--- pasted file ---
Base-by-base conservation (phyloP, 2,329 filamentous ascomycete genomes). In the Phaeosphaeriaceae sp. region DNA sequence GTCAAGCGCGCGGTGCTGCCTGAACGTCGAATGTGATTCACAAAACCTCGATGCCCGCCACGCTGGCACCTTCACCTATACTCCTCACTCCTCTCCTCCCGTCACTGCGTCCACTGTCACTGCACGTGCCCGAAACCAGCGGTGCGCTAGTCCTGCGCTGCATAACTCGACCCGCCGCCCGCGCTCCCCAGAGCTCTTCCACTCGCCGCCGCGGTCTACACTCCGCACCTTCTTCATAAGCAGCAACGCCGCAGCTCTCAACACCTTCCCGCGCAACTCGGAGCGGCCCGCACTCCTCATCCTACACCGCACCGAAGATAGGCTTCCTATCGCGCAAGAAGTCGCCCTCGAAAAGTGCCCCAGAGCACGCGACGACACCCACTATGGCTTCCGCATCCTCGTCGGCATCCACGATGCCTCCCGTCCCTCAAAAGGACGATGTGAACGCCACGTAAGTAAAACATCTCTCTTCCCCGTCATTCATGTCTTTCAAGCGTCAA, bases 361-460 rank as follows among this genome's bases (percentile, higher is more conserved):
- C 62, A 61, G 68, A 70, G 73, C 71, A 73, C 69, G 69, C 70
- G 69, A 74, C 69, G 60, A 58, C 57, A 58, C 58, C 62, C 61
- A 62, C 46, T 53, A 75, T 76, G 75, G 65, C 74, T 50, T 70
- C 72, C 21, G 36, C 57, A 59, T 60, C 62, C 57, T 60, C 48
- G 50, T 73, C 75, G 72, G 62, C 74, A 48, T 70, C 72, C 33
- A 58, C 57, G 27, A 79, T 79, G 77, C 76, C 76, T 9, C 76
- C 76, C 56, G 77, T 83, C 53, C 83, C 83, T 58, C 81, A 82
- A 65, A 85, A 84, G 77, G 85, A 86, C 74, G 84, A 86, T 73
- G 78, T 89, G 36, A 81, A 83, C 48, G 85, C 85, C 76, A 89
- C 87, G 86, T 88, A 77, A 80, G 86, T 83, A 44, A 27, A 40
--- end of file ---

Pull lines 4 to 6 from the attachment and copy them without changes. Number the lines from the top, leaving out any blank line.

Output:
- A 62, C 46, T 53, A 75, T 76, G 75, G 65, C 74, T 50, T 70
- C 72, C 21, G 36, C 57, A 59, T 60, C 62, C 57, T 60, C 48
- G 50, T 73, C 75, G 72, G 62, C 74, A 48, T 70, C 72, C 33